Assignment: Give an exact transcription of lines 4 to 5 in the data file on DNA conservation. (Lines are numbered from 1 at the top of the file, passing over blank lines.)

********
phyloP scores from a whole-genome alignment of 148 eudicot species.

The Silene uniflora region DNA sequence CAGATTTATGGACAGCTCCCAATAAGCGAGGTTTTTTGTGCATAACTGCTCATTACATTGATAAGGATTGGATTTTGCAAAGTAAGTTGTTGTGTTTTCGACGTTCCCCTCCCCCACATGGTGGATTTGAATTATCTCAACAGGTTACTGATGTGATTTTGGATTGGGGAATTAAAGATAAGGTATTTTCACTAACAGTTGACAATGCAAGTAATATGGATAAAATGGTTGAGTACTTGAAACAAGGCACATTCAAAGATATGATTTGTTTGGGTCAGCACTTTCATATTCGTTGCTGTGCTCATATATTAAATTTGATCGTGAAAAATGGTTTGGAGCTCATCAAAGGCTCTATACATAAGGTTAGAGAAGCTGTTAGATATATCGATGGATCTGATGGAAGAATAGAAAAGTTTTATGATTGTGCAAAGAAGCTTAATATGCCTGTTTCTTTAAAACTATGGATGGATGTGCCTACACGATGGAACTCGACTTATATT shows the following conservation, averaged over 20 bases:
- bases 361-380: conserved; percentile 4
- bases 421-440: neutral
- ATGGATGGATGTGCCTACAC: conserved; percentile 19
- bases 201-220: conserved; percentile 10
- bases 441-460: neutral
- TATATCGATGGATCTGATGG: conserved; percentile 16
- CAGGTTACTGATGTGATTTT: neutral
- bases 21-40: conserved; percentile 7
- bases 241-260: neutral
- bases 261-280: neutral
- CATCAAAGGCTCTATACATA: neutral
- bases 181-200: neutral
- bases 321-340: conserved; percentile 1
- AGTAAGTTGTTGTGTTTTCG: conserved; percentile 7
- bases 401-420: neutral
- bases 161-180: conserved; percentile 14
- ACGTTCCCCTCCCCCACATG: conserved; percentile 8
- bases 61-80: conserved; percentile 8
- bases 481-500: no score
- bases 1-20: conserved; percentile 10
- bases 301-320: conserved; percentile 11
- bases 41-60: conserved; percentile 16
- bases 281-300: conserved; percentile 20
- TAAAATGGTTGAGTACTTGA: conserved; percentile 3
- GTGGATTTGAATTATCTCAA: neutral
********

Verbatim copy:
- bases 421-440: neutral
- ATGGATGGATGTGCCTACAC: conserved; percentile 19